Cheniere Energy’s $150,000 grant to HISD schools benefits surrounding communities 

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Cheniere Energy has donated $150,000 to six HISD high schools, challenging students to use the funds to create a project that will impact their community.

Austin, Challenge Early College, Madison, Milby, North Houston Early College, and Westbury high schools are all part of the Cheniere LEAD (Leadership, Enrichment, and Development) Council program.

“These students are the next generation of community leaders, and they give us hope that we can improve our neighborhoods by working together,” said Eben Burnham-Snyder, vice president of communications at Cheniere. “All of us at Cheniere have been impressed by the students in the LEAD Council program, and we hope they will inspire the next generation of students at their schools and throughout the Houston area to get more involved with their community.”

Each school received $25,000, and students from North Houston Early College used their funds to renovate a dorm at Covenant House. The school is on the Metro rail, and after students witnessed kids their own ages who were homeless, they decided to work with Covenant House, a shelter for homeless, abused, and abandoned youth, as their community effort. The students painted and furnished several of the areas for teens, including the dormitory space and TV room.

A ribbon-cutting and tour of the project took place on Wednesday, May 10, at Covenant House (1111 Lovett Blvd., Houston, 77006).

“My students had an opportunity to plan, budget, attend a fundraising gala with prestigious business people, and make presentations to community stakeholders,” said North Houston Early College Principal Angela Lundy-Jackson. “They are making an impact on the city’s homeless youth and Covenant  House. Thank you, Cheniere Energy, for this fantastic learning opportunity.”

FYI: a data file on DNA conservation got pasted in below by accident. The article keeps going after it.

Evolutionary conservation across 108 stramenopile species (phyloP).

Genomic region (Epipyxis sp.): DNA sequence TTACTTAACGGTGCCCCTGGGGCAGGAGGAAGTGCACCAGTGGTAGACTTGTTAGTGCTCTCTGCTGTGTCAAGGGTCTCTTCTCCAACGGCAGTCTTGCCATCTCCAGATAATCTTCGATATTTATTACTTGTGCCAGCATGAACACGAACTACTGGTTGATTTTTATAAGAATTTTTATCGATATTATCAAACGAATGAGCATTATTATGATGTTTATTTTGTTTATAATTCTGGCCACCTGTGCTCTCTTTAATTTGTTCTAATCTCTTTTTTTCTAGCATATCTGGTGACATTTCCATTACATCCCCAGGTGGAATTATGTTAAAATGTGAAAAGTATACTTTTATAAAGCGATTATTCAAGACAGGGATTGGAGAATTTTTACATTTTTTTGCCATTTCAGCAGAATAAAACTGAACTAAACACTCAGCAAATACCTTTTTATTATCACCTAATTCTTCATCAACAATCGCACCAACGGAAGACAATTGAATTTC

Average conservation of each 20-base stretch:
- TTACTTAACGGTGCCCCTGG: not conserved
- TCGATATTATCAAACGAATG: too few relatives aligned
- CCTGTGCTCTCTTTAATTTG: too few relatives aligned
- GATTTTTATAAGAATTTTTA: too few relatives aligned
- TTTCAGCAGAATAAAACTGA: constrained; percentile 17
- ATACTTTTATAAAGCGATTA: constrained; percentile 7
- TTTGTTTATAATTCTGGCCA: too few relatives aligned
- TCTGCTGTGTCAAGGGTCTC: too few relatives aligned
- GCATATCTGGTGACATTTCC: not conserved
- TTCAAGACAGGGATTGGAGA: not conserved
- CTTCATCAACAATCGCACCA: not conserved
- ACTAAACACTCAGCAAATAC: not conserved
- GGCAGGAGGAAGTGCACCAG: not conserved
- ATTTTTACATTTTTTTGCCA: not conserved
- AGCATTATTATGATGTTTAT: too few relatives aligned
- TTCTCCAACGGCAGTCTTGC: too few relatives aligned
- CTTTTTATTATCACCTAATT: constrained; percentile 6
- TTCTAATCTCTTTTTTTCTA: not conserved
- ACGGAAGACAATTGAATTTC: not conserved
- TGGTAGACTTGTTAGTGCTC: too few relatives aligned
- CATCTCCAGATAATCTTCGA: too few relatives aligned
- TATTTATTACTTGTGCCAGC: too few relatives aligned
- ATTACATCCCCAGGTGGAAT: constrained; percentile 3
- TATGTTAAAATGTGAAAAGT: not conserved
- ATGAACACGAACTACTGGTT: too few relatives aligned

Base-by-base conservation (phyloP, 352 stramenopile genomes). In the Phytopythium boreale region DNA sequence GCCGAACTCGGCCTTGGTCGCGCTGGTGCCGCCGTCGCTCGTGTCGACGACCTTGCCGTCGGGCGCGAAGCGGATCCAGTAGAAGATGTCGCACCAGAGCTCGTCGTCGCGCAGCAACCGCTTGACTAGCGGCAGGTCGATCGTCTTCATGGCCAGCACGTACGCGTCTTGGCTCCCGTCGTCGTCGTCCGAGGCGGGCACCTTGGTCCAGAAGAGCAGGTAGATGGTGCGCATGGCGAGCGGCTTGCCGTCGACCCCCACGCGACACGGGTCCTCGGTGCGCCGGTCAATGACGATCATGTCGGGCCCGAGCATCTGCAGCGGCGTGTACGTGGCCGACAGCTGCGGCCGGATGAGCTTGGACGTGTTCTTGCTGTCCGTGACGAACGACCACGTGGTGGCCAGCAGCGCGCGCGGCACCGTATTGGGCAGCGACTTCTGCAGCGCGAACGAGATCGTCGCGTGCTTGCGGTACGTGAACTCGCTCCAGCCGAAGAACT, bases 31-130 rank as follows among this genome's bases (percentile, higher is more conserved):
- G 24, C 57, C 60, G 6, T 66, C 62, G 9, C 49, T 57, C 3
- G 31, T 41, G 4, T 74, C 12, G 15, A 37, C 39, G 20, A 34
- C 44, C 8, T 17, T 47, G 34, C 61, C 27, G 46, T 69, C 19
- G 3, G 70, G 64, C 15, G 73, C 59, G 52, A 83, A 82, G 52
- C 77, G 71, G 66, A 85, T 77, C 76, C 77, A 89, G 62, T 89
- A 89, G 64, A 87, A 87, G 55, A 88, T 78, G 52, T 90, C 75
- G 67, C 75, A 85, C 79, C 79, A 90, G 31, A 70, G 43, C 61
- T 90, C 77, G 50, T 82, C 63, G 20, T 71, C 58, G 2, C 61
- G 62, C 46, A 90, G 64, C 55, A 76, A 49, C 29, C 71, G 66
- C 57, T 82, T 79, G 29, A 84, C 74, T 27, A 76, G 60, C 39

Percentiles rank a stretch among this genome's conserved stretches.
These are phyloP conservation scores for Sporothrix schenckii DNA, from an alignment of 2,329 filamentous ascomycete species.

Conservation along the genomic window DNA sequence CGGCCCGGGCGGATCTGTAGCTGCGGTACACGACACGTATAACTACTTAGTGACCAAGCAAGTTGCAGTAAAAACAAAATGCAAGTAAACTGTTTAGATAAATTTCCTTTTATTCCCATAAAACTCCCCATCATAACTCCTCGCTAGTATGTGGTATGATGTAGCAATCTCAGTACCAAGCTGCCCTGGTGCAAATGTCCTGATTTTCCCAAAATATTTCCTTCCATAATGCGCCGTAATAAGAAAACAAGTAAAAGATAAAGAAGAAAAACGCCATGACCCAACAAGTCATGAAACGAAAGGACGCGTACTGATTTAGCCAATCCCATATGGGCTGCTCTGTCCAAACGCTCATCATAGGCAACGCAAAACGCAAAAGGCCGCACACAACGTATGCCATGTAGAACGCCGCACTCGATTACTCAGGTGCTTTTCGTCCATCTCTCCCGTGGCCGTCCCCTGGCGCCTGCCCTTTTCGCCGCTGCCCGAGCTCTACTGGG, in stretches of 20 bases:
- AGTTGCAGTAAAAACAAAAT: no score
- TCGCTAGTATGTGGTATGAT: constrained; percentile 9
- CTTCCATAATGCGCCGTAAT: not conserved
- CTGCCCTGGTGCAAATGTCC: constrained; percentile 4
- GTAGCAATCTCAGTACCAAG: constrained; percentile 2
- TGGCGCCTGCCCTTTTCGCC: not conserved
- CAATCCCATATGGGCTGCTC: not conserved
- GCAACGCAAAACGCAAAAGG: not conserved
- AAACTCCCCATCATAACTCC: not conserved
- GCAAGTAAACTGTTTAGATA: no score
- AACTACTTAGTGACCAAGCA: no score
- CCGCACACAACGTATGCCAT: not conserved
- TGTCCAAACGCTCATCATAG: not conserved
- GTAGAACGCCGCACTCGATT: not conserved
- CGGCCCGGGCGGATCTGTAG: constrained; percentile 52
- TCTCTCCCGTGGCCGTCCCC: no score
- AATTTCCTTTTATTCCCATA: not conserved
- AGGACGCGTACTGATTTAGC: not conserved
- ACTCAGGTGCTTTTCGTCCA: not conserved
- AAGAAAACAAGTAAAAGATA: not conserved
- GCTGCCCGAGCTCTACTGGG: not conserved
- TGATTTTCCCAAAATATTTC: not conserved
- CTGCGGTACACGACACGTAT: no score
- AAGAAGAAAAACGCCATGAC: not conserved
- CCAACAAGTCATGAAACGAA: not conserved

Milby students created a garden for the surrounding community with the goals of educating families on eating healthy and growing their own food, and also to provide opportunities for neighbors to get to know one another. They chose Mission Milby Community Development Corporation as the location for the garden, which produces various fresh fruits and vegetables for area residents.

“The students controlled this project from beginning to end,” said Milby Principal Roy de la Garza. “They planned the design, execution, and future maintenance of the garden. Mission Milby is one of Milby’s greatest supporters, so it’s a good way to give back to them as well as the community.”

The other school projects are in various stages of completion.

  • Austin High School worked on community gardens at Franklin ES, DeZavala ES, Cage ES, Project Chrysalis MS, and Ripley House Neighborhood Center.
  • Challenge Early College High School purchased ESL software and tablets, stocked their library, worked on their courtyard, and renovated the parent room. The students want ESL parents to feel welcome on campus using the computers and learning English.
  • Madison High School worked on their community garden and renovated their community patio.
  • Westbury High School is working on upgrading the literacy program at Platou Community Center. This includes adding seating for parents and summertime campers, and adding two outside libraries where people can drop off books or borrow donated books. The students will stuff backpacks with school supplies for elementary school children for the beginning of next school year.